However, this silver-looking metal is capable of so much more than practical jokes. No role in biology has been identified for gallium so far, but it has been discovered that its ion can localize and interact with certain processes in the human body that involve iron (III).

 

These processes typically include inflammation, which is a sign of many diseases, so this curious element has found its use even in medicine. Some gallium-67 salts like gallium citrate or gallium nitrate are often used to act as radiopharmaceutical agents in a nuclear imaging procedure known as a ”gallium scan”. The body handles these compounds very much like it would handle iron, but the localization of gallium in the human body has some unique properties – rapidly concentrating in areas of inflammation, such as infection, or in areas of rapid cell division, gallium helps diagnosis through nuclear scan techniques.

Gallium nitrate, branded with the name Ganite by its manufacturers, is often used intravenously to treat hyperkalemia associated with tumor metastasis to bones, and studies show it could be effective when other treatments for malign hyperkalemia are not. An orally-absorbable form of galium (III), gallium maltolate, is currently in trials, believed to be a potential treatment for several types of cancer and infectious or inflammatory disease such as cystic fibrosis. Moreover, a complex compound of gallium (III) was discovered to be toxic to certain parasites.

 

At the University of Washington, researchers claim to have found a new way to fight and beat the more and more drug-resistant bacteria, trying to aid the body's natural defense systems against them. The senior author of the study, Pradeep Singh, is an associate professor of medicine and microbiology at the university, and as he explained, the key battle between the foreign bacteria and the human body is for iron.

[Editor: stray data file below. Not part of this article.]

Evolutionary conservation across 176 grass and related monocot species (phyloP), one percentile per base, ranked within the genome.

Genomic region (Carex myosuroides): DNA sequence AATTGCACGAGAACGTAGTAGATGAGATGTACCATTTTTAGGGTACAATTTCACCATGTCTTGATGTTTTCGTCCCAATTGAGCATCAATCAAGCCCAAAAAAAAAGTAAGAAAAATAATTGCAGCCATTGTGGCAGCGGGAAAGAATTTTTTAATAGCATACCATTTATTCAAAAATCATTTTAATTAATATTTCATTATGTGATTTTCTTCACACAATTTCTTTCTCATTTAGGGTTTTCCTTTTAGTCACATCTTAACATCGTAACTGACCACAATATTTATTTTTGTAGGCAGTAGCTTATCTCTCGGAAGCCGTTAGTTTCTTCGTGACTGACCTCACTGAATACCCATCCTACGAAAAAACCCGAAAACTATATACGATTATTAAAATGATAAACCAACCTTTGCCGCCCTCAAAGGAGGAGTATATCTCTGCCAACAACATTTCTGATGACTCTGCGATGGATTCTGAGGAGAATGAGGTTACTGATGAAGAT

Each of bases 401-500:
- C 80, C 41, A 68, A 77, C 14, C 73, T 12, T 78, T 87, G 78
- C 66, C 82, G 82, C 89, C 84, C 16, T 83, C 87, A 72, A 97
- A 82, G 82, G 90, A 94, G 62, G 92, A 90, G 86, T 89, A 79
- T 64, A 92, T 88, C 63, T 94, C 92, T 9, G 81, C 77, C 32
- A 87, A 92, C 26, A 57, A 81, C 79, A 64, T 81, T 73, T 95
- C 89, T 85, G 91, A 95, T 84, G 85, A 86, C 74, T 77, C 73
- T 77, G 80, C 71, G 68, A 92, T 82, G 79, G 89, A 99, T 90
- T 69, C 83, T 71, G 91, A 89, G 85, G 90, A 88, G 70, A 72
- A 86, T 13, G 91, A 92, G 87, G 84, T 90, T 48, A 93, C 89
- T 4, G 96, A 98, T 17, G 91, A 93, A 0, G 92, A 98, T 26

So basically the cells defending our organism struggle to keep the iron safe away from bacteria as it tries to “steal” it. The similarity of iron and gallium gave scientists the idea to build a form of Trojan horse based on gallium to lure the bacteria in, tricking them to feed on an element that cannot help them survive. At the end of the 19th century when gallium was discovered, its first use was in high-temperature thermometric applications and for alloy making, since it had two important properties – stability and an ease of melting.

 

 

Its primary chemical compound is gallium arsenide, developed in the 1960s, which opened the door for an even wider list of applications. Nowadays, almost all gallium is being used in electronics, and gallium arsenide can often be found in microwave circuits, high-speed switching circuits, infrared circuits, ultra-high speed logic chips or low-noise microwave preamplifiers in cell phones.

 
Blue Light Gallium LED

Gallium nitride and indium gallium nitride are used to produce blue and violet light-emitting diodes (LEDs), while and aluminum gallium arsenide (AlGaAs) is used in high-powered infrared laser diodes, and this is why gallium has now come to be commercially available in extremely high-purity (99.9999+%). One particular use for gallium nitride for example is producing a violet light source for higher-density data storage in the Blu-ray DVDs.